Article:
“The issues we tackle are politically neutral, but we believe they are of great importance to the future of the Adirondacks,” said Dave Wolff, the organization’s chair. “Some are economic, such as consistent property assessments, universal access to high-speed broadband, and more shared services among the many government jurisdictions of the Park. Some are environmental, such as water quality and salt pollution. We try to focus our limited resources where we can make a difference and, most importantly, we try to take action and make things happen.” » Continue Reading.
The 40th Annual Forge Festival of Arts and Crafts will be held this weekend, June 30th to July 1st, at the North Street Recreation Center. Hours are Saturday, 9am – 5pm, and Sunday 10am – 4pm.
Over 60 skilled venders that were hand-selected from across five states will be featuring an extensive assortment of hand crafted items. Venders will be offering everything from woodworking and paintings to quilts and candles. Maple syrup, jam, popcorn and old fashion fudge will also be some of the delicious treats available at this year’s Forge Festival of Arts and Crafts. » Continue Reading.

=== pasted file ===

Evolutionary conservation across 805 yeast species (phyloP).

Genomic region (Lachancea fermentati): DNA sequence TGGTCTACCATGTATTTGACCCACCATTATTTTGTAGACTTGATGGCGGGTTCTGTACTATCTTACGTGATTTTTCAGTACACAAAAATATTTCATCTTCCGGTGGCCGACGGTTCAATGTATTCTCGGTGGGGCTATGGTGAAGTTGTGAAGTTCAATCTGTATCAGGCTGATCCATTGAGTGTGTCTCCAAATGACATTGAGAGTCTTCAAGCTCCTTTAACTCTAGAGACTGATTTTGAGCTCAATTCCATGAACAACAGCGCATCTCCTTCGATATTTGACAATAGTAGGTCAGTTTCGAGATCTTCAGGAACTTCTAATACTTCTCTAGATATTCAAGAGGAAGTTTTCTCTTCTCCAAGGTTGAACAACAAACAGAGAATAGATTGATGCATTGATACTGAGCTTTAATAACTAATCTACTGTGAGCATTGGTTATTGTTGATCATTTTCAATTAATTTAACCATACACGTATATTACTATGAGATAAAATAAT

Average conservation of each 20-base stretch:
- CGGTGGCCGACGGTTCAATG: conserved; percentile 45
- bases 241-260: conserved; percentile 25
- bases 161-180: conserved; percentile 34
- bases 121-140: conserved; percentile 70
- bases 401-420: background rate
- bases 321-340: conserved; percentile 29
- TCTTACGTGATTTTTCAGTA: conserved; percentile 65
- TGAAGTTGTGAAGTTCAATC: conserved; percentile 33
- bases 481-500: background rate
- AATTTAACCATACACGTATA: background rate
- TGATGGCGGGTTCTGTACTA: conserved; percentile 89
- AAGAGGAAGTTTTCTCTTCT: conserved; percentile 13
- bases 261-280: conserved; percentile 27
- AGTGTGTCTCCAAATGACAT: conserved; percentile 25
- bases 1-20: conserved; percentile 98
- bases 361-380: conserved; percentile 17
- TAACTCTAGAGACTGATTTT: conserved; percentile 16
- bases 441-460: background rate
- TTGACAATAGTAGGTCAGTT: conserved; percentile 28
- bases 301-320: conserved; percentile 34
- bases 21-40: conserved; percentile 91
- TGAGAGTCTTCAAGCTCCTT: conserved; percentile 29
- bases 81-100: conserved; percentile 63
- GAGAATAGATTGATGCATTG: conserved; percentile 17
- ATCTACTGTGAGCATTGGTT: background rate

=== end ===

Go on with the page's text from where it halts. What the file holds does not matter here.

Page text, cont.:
View, the arts center in Old Forge will host a free opening reception for their oldest and one of the most beloved traditions – the 61st Annual Central Adirondack Art Show on Thursday, July 5th, from 5 – 7pm. The annual exhibit kick-off will include live music by Old Forge’s Val Gaudin on the piano, and hors d’oeuvres.
The exhibition is known for its wide variety of fine arts including acrylics, oils, watercolors, drawings, pastels, graphics, mixed media, and sculpture. What began as an exhibition hung in Miriam Kashiwa’s yard on chicken wire has maintained its inclusive roots, but grown into a impressive exhibition that amasses high quality work from both local and national artists. » Continue Reading.
New York State is celebrating its museums, art centers, zoos, historic buildings, botanical gardens and other cultural organizations from May 31-June 6, 2012 with New York State Museum Week.
According to Goodsell Museum‘s Executive Director Gail Murray, they are hoping this opportunity will draw different people into the museum.